Cans that end up in trash are not just a waste of money, but an entirely unnecessary environmental problem. Aluminum is "the perfect recycled material," Kevin says. Cans made from recycled aluminum require 95 percent less energy and generate 95 percent less emissions that aluminum made from bauxite, and aluminum is almost infinitely recyclable. According to Alcoa, 75 percent of aluminum ever produced since 1888 is still in use. Who knew?
Alcoa promotes recycling and it has, until recently, pushed for bottle bills -- they drive up recycling rates -- but, as Jib told me: "That's not going to happen for a bunch of reasons, mostly political." The company's customers -- Coca-Cola, PepsiCo and the big beer companies -- strenuously oppose bottle bills through their trade group, the American Beverage Association. The soft-drink and beer industry favor a more systemic and inclusive approach to the trash problem is required.
That's what Alcoa and BluSkye are seeking, using a technique they call getting "the system in a room." Last month, nearly 80 business, government and environmental leaders met for two days in Dallas to see if they could figure out ways to push recycling rates higher.
Participating companies included Waste Management and Owens-Illinois, along with folks representing "more than 70 percent of the soft drink industry, 90 percent of the glass container market and all of the aluminum cansheet industry," according to the trade magazine Resource Recycling. (Neither BluSkye nor Alcoa would say who attended.)
To help drive consensus, legislative approaches including extended producer responsibility (EPR) and container deposit systems were ruled out from the start. But all other options were on the table.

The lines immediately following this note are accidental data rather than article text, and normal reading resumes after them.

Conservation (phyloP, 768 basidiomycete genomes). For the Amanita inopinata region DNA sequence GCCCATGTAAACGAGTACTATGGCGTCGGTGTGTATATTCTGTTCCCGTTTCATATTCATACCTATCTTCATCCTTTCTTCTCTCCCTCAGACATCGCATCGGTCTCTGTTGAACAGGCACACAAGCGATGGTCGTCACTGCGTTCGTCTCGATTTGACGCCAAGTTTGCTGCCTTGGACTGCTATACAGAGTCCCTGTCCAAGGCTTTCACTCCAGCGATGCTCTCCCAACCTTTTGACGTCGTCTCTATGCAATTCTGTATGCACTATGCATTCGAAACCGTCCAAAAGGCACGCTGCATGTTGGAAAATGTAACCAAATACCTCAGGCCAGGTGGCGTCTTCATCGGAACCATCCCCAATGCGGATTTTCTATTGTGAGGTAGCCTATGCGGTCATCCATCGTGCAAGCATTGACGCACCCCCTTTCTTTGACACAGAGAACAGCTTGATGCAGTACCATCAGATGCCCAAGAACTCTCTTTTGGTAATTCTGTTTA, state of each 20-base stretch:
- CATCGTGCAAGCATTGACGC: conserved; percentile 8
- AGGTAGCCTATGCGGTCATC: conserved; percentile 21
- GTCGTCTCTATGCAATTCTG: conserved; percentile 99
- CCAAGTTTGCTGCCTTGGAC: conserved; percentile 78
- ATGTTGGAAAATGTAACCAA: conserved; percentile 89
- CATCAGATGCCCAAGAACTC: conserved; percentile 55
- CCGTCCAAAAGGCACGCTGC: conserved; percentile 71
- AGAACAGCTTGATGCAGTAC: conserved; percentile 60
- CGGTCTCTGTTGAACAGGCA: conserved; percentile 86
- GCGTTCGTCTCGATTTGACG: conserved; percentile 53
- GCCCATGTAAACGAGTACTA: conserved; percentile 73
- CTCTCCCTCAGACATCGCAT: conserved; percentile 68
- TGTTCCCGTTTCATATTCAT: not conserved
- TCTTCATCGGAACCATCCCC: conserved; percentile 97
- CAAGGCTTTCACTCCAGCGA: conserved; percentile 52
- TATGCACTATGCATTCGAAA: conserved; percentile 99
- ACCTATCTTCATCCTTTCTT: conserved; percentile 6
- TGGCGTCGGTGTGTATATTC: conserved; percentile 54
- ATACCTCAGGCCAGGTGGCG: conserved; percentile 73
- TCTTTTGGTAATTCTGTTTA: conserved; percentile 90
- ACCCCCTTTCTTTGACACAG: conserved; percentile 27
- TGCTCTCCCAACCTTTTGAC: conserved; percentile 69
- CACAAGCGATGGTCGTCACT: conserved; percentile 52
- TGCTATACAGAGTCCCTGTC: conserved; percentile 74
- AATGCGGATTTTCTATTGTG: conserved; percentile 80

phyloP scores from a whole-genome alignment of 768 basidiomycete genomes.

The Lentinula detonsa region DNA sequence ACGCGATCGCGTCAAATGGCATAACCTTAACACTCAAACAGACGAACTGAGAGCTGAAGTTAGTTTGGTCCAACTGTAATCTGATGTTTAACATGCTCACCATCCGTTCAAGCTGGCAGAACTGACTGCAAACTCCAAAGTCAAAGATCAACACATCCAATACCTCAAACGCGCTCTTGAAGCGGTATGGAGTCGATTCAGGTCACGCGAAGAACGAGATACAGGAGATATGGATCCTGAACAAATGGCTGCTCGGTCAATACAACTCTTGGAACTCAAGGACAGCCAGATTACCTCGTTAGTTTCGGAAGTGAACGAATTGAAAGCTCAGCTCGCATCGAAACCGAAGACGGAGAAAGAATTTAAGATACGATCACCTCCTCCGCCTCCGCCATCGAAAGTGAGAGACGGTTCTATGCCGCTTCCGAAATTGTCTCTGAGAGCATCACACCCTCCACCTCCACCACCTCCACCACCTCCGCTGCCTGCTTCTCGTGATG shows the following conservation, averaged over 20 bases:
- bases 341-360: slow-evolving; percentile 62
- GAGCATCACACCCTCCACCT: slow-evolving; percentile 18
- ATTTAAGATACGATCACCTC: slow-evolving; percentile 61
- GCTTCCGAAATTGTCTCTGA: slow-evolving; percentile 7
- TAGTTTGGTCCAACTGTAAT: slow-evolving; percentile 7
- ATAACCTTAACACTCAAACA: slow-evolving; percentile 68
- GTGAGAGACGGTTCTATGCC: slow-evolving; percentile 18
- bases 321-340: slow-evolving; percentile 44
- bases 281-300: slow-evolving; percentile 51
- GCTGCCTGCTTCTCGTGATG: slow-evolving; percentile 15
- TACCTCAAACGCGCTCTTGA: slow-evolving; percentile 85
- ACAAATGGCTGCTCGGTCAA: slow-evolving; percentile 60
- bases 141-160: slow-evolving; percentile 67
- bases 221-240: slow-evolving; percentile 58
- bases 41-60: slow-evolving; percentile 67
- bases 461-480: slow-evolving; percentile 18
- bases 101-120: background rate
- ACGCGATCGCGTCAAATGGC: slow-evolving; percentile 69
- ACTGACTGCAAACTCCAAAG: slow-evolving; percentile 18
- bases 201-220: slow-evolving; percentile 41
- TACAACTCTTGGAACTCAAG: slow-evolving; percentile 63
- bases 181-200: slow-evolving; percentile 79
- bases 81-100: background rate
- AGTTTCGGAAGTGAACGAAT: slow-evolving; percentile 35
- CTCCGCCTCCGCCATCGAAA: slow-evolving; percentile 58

It's too soon to say what will come of this first meeting, but the plan is to break the problem down into pieces that will then be attacked by groups of companies, governments and NGOs.
Waste haulers and municipalities, for example, will look for ways to drive up rates of curbside recycling, by offer positive incentives like the rewards at RecycleBank or negative ones like charging homeowners for what they throw away. "You can put five gallons or 95 gallons of waste out there and pay the same," Kevin notes. Dumb.
Others will focus on office-based recycling, or focus on public places like sports arenas, college and corporate campuses. The packaging industry will be asked to streamline the confusing array of plastic containers. Social marketing will surely come into play.
Jib and his colleagues at BluSkye have becomes masters at this kind of change-making. They're best known for their work at Walmart, which put together "sustainable value networks" of suppliers and NGOs to help shape its green initiatives.
More recently, BluSkye has worked with the battery industry and the dairy industry to lower their footprints, and it played a key role in putting together the Sustainable Apparel Coalition, a group of companies that together will measure and report on the footprint of clothing and footwear.
The idea is to push beyond the limits of what any one company can do. "Most companies have changed the lightbulbs by now," he says. Of the work with Alcoa, he says: "This is not an incremental project. We're looking for a breakthrough."
Driving dramatic changes in recycling rates won't be easy. Others have tried before. But the economics make sense -- almost no one benefits from waste. A robust recycling industry will save money, create jobs and reduce costs. What's not to like?